Amoe­bae

The Iowa Review - - NEWS - Re­becca lehmann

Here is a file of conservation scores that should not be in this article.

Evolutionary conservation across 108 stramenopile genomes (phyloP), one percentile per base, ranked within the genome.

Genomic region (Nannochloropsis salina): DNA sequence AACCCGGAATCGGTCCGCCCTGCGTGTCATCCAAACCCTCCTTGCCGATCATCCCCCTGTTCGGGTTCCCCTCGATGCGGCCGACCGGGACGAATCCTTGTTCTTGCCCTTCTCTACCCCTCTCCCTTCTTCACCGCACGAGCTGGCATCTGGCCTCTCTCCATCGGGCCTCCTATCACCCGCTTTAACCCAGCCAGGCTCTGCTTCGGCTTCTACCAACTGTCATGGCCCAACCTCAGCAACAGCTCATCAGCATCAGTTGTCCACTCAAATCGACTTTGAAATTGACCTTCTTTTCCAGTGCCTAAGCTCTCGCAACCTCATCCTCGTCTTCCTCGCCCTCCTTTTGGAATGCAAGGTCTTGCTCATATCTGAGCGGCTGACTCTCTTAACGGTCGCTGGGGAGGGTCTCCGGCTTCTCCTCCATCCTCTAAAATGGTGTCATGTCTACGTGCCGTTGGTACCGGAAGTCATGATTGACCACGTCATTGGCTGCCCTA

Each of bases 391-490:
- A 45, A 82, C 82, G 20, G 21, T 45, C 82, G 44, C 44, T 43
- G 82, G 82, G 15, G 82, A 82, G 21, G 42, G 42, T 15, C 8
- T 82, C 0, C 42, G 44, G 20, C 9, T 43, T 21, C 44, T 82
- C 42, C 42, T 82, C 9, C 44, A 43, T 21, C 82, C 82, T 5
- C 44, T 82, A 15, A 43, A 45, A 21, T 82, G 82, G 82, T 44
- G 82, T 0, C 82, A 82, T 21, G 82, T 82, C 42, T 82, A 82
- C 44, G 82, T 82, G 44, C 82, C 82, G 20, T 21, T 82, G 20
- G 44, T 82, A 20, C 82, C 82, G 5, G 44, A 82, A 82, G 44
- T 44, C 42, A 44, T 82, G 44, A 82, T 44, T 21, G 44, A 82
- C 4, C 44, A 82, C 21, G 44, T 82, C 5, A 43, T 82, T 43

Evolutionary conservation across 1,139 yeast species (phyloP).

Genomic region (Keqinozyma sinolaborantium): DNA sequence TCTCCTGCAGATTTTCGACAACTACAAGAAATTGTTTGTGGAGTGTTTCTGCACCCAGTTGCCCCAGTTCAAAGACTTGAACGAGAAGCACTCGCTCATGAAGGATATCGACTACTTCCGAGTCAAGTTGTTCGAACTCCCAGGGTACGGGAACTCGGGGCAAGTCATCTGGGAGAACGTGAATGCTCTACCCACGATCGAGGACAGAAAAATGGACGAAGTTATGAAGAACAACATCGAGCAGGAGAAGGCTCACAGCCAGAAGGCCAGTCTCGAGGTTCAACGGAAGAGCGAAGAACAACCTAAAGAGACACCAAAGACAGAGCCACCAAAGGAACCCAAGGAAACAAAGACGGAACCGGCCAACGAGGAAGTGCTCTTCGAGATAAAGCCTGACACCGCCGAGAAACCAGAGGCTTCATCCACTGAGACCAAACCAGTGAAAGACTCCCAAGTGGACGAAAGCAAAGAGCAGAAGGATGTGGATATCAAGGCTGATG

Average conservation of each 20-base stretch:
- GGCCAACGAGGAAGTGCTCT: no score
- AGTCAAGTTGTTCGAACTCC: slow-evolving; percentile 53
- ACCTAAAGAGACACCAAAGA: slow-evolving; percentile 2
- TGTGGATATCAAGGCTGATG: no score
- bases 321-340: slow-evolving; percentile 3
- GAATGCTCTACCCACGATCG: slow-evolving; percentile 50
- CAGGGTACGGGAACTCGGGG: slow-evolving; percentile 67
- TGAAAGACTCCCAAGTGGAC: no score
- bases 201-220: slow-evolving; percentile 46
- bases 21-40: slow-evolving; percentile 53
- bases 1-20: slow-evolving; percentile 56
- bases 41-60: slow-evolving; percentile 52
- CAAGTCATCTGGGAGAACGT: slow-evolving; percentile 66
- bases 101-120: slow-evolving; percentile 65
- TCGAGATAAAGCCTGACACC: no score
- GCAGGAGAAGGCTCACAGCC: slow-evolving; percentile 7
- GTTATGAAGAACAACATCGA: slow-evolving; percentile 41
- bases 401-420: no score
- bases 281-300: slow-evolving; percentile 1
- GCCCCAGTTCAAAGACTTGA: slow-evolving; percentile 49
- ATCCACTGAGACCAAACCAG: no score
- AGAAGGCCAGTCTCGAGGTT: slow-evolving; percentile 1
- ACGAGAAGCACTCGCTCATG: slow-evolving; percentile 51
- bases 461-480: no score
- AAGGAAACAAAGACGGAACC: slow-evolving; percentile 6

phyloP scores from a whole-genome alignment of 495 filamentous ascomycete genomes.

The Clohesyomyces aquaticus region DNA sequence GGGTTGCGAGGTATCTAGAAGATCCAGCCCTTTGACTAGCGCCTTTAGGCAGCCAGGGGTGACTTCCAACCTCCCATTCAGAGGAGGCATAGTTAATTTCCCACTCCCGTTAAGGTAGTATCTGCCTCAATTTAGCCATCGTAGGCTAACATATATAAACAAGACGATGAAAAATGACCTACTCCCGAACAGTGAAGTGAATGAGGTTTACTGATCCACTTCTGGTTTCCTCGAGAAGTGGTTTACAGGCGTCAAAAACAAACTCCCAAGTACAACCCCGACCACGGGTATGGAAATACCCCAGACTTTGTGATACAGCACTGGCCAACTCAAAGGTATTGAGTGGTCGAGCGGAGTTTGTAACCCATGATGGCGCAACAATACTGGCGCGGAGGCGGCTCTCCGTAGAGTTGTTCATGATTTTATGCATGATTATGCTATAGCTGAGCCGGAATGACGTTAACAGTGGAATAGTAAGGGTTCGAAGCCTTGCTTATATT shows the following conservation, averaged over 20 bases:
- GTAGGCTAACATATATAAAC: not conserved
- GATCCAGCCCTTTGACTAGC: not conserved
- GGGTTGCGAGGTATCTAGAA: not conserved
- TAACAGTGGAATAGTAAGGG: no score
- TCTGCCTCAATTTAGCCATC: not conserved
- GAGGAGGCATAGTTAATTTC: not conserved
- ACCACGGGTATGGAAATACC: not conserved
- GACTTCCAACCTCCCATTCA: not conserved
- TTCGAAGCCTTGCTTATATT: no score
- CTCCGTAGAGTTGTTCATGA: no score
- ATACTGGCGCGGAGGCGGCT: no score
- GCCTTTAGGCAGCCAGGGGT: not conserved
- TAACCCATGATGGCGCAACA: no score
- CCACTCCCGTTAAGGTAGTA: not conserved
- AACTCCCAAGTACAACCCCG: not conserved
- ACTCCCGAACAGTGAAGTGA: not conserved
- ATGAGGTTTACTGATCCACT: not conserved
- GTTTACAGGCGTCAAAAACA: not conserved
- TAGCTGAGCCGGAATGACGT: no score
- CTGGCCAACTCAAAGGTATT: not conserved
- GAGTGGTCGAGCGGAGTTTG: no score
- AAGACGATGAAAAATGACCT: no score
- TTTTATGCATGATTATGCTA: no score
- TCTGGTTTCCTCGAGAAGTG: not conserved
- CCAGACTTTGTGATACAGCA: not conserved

This is a poem about telling the truth. Don’t look for love here. You won’t find it. You’ll find the night, crusted with galax­ies, hitch­ing above the un­turned chevrons of my house. You’ll find a mouse curled in a ball in the wall next to an unchewed elec­tri­cal wire. The mouse is not play­ful. When I talk, no­body lis­tens. I walk through the dark of the house breath­ing out moist vow­els. Up­stairs, my son pre­tends at sleep in his crib. His baby teeth cal­cify into lumps in his jaw, push against the in­sides of his gums. His thumb, slip­pery with spit be­side his mouth, twitches only once. Mean­while, slugs rav­age the gar­den. The last of the pump­kin blos­soms fold in on them­selves, un­sexed and heavy with pow­dery mildew. In the ar­ti­fi­cial light of the din­ing room, I cut pic­tures of the baby into cir­cles and stars, paste them onto the nau­ti­cally themed pages of his keep­sake book. Each snip of the scis­sors punc­tu­ates the un­leav­ened night. Say the night is loneliness. It’s not. It’s the thought­less night. Nor am I white­hearted Atro­pos. In the base­ment, the cis­tern crack­les with spi­der­webs and dust. I do not place ten pen­nies there and re­turn to find a pitcher full of ocean wa­ter. In­side the wa­ter, only amoe­bae and un­re­hearsed light.

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